Any corporate exercise involving the injection of an asset into PDZ for new shares will dilute Tan’s stake in the company.

But the reclusive businessman has slowly been letting go of control of a number of his listed companies.

Maica has seen the entry of low-profile property developer Datuk Ter Leong Yap, who now controls 50% in Maica.

Tan’s stake in Maica, post the entry of Ter, is around 14%.

Ter’s vehicle TER Equity Sdn Bhd, after receiving new Maica shares from the sale of land into Maica, has since launched a mandatory general offer for the rest of the shares in Maica.

Maica is hence being turned from a maker of wooden and fire-rated doors into a property developer.

Ter has plans to inject more land into Maica for development. Maica’s share’s have appreciated by almost 60% since the entry of Ter, raising Tan’s holding values in this company.

Tan also has his hands in ceramic and sanitary ware company Goh Ban Huat Bhd (GBH), which he won control of in August 2009 after raising his offer to RM1.50 per share from the original offer of RM1.25 per share.

GBH has indicated its plans to venture into property development within the next three to five years. It has 5.92ha of prime land in Jalan Segambut, Kuala Lumpur, where its manufacturing plant is built.

A close associate of Tun Daim Zainuddin, Tan’s company Spanco Sdn Bhd obtained a privatised contract in 1993 to service government-owned vehicles.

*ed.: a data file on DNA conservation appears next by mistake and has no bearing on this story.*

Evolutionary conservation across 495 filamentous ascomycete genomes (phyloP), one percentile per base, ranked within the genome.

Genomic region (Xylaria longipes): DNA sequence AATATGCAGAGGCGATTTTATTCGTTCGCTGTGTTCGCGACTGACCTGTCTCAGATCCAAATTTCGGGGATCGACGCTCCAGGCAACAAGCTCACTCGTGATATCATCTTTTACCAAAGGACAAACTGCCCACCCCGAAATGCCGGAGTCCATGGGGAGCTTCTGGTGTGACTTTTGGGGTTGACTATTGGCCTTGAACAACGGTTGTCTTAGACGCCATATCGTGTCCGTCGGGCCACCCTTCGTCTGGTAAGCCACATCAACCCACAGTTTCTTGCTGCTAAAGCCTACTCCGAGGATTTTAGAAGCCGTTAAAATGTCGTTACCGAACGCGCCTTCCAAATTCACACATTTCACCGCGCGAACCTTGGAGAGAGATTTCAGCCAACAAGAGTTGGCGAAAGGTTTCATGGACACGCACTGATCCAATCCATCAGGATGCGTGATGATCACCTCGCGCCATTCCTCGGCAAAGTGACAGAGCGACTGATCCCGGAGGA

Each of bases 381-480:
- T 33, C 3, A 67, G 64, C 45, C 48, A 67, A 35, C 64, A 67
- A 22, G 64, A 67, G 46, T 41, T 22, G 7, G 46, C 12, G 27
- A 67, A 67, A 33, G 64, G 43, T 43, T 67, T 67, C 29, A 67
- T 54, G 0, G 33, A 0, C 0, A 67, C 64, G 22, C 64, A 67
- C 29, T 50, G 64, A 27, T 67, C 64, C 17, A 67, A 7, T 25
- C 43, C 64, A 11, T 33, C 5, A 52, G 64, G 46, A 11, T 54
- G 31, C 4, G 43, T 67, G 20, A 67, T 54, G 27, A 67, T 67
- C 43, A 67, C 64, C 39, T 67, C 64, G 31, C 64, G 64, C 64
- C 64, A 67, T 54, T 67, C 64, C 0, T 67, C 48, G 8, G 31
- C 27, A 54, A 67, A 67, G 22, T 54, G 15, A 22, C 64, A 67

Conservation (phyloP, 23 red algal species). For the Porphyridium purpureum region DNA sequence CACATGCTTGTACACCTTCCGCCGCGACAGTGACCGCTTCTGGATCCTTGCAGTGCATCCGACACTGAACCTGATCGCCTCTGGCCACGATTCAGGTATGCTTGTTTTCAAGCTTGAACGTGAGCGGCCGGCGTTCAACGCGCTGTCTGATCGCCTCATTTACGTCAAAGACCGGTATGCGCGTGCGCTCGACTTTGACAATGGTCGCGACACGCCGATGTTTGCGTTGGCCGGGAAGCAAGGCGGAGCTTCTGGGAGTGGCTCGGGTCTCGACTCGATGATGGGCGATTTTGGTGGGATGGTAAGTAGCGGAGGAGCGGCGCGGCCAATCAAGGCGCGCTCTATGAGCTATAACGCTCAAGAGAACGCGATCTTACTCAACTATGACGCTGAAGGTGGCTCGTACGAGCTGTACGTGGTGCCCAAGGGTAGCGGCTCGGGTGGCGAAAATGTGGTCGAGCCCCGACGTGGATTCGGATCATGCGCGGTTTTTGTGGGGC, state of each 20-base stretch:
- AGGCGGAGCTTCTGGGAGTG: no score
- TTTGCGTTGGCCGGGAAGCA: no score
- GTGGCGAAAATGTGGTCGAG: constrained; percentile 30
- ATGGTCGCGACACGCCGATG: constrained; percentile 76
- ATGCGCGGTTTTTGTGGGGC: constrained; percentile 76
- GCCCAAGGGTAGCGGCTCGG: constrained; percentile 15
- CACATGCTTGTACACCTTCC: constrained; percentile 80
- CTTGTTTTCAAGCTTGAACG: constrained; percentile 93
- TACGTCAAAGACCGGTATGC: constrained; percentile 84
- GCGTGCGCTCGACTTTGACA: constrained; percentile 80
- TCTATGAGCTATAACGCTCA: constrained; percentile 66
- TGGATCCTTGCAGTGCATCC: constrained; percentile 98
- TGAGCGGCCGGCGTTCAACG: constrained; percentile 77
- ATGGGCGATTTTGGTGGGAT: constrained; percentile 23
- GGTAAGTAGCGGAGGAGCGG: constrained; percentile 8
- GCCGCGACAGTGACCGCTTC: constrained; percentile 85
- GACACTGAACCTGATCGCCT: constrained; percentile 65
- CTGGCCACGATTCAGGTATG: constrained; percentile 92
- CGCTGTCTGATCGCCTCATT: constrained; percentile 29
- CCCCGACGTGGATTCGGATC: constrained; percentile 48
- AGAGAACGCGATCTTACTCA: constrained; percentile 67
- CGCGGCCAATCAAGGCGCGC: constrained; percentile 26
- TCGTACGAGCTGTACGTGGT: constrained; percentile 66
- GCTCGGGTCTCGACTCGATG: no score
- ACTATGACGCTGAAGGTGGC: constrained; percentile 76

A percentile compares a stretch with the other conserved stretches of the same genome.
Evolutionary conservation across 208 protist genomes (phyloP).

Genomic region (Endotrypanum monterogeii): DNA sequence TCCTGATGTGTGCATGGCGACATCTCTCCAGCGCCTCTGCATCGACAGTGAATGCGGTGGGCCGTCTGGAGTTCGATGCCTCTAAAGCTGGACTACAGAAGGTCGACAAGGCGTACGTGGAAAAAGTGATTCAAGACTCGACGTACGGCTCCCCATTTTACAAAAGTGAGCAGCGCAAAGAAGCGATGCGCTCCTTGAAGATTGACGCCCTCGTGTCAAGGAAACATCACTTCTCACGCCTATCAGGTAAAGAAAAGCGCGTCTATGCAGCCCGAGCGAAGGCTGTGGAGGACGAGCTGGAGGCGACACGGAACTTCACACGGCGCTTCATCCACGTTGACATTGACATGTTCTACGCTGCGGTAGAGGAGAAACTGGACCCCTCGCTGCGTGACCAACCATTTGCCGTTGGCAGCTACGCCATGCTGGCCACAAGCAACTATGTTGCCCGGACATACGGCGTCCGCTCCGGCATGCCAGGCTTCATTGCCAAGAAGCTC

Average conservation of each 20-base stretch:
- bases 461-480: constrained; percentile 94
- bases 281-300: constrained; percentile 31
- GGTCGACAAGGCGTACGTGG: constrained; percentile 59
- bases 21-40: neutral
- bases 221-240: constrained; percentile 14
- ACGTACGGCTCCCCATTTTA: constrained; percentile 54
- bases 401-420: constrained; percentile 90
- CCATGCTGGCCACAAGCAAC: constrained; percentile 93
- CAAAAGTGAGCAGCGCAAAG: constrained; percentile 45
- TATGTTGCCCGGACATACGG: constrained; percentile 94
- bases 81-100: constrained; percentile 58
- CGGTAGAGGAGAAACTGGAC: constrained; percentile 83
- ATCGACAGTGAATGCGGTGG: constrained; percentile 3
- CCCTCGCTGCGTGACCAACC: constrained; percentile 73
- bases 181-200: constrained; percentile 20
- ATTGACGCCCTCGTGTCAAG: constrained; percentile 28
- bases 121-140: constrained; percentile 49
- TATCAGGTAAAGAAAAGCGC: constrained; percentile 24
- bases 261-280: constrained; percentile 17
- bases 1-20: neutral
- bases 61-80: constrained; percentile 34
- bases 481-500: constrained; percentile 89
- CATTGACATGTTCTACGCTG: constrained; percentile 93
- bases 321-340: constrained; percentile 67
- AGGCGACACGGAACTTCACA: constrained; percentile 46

About bambooinnovator
Kee Koon Boon (“KB”) is the co-founder and director of HERO Investment Management which provides specialized fund management and investment advisory services to the ARCHEA Asia HERO Innovators Fund (, the only Asian SMID-cap tech-focused fund in the industry. KB is an internationally featured investor rooted in the principles of value investing for over a decade as a fund manager and analyst in the Asian capital markets who started his career at a boutique hedge fund in Singapore where he was with the firm since 2002 and was also part of the core investment committee in significantly outperforming the index in the 10-year-plus-old flagship Asian fund. He was also the portfolio manager for Asia-Pacific equities at Korea’s largest mutual fund company. Prior to setting up the H.E.R.O. Innovators Fund, KB was the Chief Investment Officer & CEO of a Singapore Registered Fund Management Company (RFMC) where he is responsible for listed Asian equity investments. KB had taught accounting at the Singapore Management University (SMU) as a faculty member and also pioneered the 15-week course on Accounting Fraud in Asia as an official module at SMU. KB remains grateful and honored to be invited by Singapore’s financial regulator Monetary Authority of Singapore (MAS) to present to their top management team about implementing a world’s first fact-based forward-looking fraud detection framework to bring about benefits for the capital markets in Singapore and for the public and investment community. KB also served the community in sharing his insights in writing articles about value investing and corporate governance in the media that include Business Times, Straits Times, Jakarta Post, Manual of Ideas, Investopedia, TedXWallStreet. He had also presented in top investment, banking and finance conferences in America, Italy, Sydney, Cape Town, HK, China. He has trained CEOs, entrepreneurs, CFOs, management executives in business strategy & business model innovation in Singapore, HK and China.